Deafinitely seek help when needed

Yesterday evening I made a call to see about getting myself some mental health counseling.  For the past three years I have been experiencing episodes where I would become extremely stressed and anxious and end up uncontrollably shaking with a killer headache or where I feel like if I somehow die, everyone would be better off.

No, I don’t want to die because I want to see my kids grow up, and no I am not “strong” enough to hurt myself, but I have imagined freak accidents like passing away in my sleep due to eating some bad food for dinner or getting stung by some deadly unknown bug, or getting into a bizarre car accident or getting shot by some crazed racist (since I do live in the south where racism is very much alive.)

I have been battling with this on my own with the support of the many strong and fabulous women in my inner circle.  My mother, grandmother, sisters, cousins, mother-in-law, and friends.

I realized that I am always busy taking care of everyone else and I neglect taking care of myself.  In realizing this, I also realized that if I am not okay, I cannot do my best or be my best for my kids.  I used to believe that they needed to see their mother remain strong in tough situations so that one day when they get older they could follow suit, but I have since realized this was a fallacy.

I would much rather my kids see me getting help and helping myself; realizing I potentially have a problem and finding a way to “fix it” rather than see me in a light that portrays me as being perfect. I want them to know that I am not perfect.

Should either of my children grow up feeling even an ounce of what I’ve been feeling, I want them to feel courageous enough to admit to these feelings and therefore seek help, rather than deny them and let them fester.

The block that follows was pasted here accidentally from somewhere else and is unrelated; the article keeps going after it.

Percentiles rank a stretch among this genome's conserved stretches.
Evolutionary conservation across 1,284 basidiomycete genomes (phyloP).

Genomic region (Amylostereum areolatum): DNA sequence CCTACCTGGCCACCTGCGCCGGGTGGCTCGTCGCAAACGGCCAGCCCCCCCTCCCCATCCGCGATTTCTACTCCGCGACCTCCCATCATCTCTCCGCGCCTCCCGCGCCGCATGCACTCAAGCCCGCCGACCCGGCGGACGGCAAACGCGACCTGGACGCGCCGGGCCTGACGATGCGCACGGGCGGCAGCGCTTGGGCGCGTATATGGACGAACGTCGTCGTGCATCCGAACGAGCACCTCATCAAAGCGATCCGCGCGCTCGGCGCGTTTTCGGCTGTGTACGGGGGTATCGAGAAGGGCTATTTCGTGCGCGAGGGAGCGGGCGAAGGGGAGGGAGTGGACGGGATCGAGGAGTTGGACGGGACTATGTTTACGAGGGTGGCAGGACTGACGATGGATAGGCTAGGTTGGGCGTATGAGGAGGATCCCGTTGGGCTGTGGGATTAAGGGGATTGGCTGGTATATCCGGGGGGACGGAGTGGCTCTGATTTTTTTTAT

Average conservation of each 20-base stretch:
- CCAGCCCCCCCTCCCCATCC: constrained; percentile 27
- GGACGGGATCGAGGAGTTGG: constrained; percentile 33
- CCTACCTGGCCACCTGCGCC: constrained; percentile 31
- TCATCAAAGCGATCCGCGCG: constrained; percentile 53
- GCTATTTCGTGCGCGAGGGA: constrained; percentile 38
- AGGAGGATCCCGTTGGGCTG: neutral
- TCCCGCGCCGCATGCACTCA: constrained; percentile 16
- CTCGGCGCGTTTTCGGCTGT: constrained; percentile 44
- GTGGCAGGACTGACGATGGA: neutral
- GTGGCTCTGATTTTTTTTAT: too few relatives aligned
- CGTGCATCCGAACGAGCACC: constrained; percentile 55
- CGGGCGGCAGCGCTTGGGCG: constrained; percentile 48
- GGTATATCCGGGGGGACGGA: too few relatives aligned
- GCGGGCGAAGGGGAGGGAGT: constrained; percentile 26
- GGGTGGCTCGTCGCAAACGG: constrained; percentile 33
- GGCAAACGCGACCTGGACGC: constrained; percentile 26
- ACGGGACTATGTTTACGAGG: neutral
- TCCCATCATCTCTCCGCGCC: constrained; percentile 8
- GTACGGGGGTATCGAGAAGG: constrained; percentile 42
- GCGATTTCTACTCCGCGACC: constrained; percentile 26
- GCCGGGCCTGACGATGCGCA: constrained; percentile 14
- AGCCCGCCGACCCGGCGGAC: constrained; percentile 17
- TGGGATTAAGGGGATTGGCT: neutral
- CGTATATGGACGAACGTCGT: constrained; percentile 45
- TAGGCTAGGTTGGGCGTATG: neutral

The goal is to raise children who don’t need to recover from their childhood. The goal is to set an example for our children and be sure they are instilled with the proper tools that would enable them to live their best life.

I want my children to be confident and unafraid of asking for help.  So I needed to set that example.  I need to be confident and in being confident I needed to accept that it’s okay to ask for help–something I have never been good at.

So yesterday, I swallowed my “pride” and made that call.  The woman on the other end of the phone was clearly confused from the start of the conversation.  See, I use a sign language relay service called Sorenson to make all of my outgoing phone calls.  With this service I am able to make regular phone calls but the difference is I use sign language to communicate through an interpreter and the interpreter uses their voice on my behalf.  Confusing? Think of a conversation going on between an English-speaking person and a Spanish-speaking person with the help of an interpreter. Check this link for more information about Sorenson.

So anyway, I quickly realized this woman wasn’t sure what was going on despite the fact that my interpreter explained that the phone call was being made by a deaf person who uses sign language, so I re-explained that she was hearing someone else’s voice but that someone else was using my words. Things clicked for her momentarily.

She searched for mental health facilities that specifically catered to deaf people and her search only came up with one result.  I told her she didn’t have to look for a facility that specifically catered to deaf people, she could broaden her search to include “regular” facilities and I’ll just enlist a sign language interpreter from a sign language interpreting agency. This confused her. So I tried a different angle.

I said, “I can hear, I lost half of my hearing in both ears, and I can speak very clear, most people aren’t even aware that I am deaf until I tell them. I’ll mostly utilize an interpreter just to be sure I don’t miss any crucial information, but all in all my lip-reading skills are on point”